To find beauty: Christ's Metaparable
The disciples approached him and said, “Why do you speak to them in parables?”
He said to them in reply, “Because knowledge of the mysteries of the kingdom of heaven has been granted to you, but to them it has not been granted.
…But blessed are your eyes, because they see, and your ears, because they hear.
Regular readers of Between the Paws may have noticed a recurring theme I write about: the nature of computer programming and the parallels that exist between the moral, intellectual, and aesthetic lives that we are called to live. See:
A rose by no other name: on the importance of naming children
One may rightly wonder why I focus on programming. Is it the case that it affords a uniquely rich foundation of terms, concepts, and practices from which the human intellect is able to springboard to consider higher things? The idea is risible on its face. No one should expect to deepen their appreciation for truth, goodness, and beauty by contemplating computer programming—except, of course, computer programmers. And no one should expect a further appreciation of virtue by contemplating plumbing, or construction—except the plumber, and the construction worker.
For us—the programmer, the plumber, the construction worker—if our jobs do not lead to contemplation, we may have missed one of Christ’s most important parables for us: His metaparable.
Although we usually categorize Jesus’ parables into their ultimate meaning, e.g., how we ought to pray, the nature of God’s kingdom, the Father’s love for us, I want to focus for a moment on the explicit content of the parables themselves. For, I believe the content taken as a whole contain one final parable of Our Lord that we may all too easily fail to recognize.
There are certain explicit themes that Jesus often uses:
Farming (The sower, the tares, the mustard seed, the blade/ear/full corn, the barren fig tree)
Shepherding (The lost sheep, the sheep and goats)
Building (Wise and foolish builders)
Fishing (The dragnet)
Wines and vineyards (New/old wine, the vineyard workers, the bad tenants)
Serving and labor (The unjust steward, the watchful servants, the talents, the lost coin, the pearl of great price)
Feasting (The wedding banquet, the invited guests, the prodigal son)
Notice that Jesus’ parables are based on the most common and mundane experiences of the people at the time. When Jesus says “the kingdom of heaven is like a net/yeast/a mustard seed/a merchant looking for fine pearls” we must realize that these parables are meant not only to deepen our understanding of the kingdom of God, but are further meant to teach us how everything we do ought to be seen: as reflecting the beauty, truth, and goodness of the very highest truths.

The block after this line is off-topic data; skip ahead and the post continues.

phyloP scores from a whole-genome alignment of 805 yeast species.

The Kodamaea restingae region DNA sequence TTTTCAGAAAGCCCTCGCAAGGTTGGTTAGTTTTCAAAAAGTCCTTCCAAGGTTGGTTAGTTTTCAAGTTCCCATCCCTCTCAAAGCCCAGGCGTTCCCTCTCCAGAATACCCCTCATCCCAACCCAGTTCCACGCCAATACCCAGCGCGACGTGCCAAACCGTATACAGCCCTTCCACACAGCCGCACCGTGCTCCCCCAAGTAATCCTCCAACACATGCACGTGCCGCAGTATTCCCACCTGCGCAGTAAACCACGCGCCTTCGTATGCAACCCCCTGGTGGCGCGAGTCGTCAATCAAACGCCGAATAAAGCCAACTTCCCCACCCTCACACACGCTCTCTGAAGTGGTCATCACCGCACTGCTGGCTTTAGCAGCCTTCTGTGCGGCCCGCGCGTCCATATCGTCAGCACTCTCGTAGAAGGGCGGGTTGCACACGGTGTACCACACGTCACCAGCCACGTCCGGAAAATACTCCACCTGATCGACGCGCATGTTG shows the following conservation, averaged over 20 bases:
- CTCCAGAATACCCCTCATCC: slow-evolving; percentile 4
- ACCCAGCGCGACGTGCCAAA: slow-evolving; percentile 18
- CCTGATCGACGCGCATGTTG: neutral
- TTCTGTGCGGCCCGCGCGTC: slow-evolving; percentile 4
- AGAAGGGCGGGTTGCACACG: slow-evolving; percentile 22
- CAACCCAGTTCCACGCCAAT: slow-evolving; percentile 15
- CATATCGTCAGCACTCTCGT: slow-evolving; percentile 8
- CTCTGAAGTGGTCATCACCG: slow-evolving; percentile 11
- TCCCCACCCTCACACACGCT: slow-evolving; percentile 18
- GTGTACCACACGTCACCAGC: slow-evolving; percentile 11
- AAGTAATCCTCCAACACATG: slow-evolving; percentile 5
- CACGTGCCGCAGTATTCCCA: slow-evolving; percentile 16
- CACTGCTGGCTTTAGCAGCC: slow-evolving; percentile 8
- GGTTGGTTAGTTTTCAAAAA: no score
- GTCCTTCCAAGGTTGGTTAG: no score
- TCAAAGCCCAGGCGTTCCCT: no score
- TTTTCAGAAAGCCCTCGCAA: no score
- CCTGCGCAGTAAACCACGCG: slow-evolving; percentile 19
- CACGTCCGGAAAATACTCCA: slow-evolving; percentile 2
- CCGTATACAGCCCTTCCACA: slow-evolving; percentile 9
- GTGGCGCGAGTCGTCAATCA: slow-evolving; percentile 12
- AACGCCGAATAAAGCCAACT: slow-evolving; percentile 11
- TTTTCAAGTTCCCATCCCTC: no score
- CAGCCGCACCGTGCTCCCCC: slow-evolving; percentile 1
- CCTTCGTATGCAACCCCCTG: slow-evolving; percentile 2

This is Christ’s great metaparable for us: that all truth is one, and everything naturally relates back to the Source of all truth. For, creation must always and ever hearken our hearts and minds back to the Creator.
There are those who would point to the wisdom of the farmer-philosopher, or to the man who works primarily in nature, and posit, “This work naturally leads one to contemplation.” While one may argue that this kind of outdoor work more easily leads one toward contemplation, for those of us who do not engage in this activity as our vocation, I think we must be vigilant that we do not let ourselves off the hook quite so easily.
That the relationship between certain truths may only be seen with difficulty does not therefore dispense with our obligation to seek it. However, we ought to see this as a great consolation: beauty may always be discovered, no matter where we may find ourselves, or what we may be called to do. Indeed, we ought to have confidence that we have been called to our vocation precisely because it was foreseen that we would be able to find the higher beauty it points to. This is why farmers must see a higher beauty in farming, why fishermen must see a higher beauty in fishing, why I must find a higher beauty in programming, and why we all must find a higher beauty in whatever we are called to do.
“But blessed are your eyes, because they see, and your ears, because they hear.”
Pray then for eyes to see, and ears to hear.
Then, we need only take Christ as our model—He Who taught us that all things from Him lead back to Him. Yes, even nets, and wineskins, and seeds, and, for some us, lines of computer code.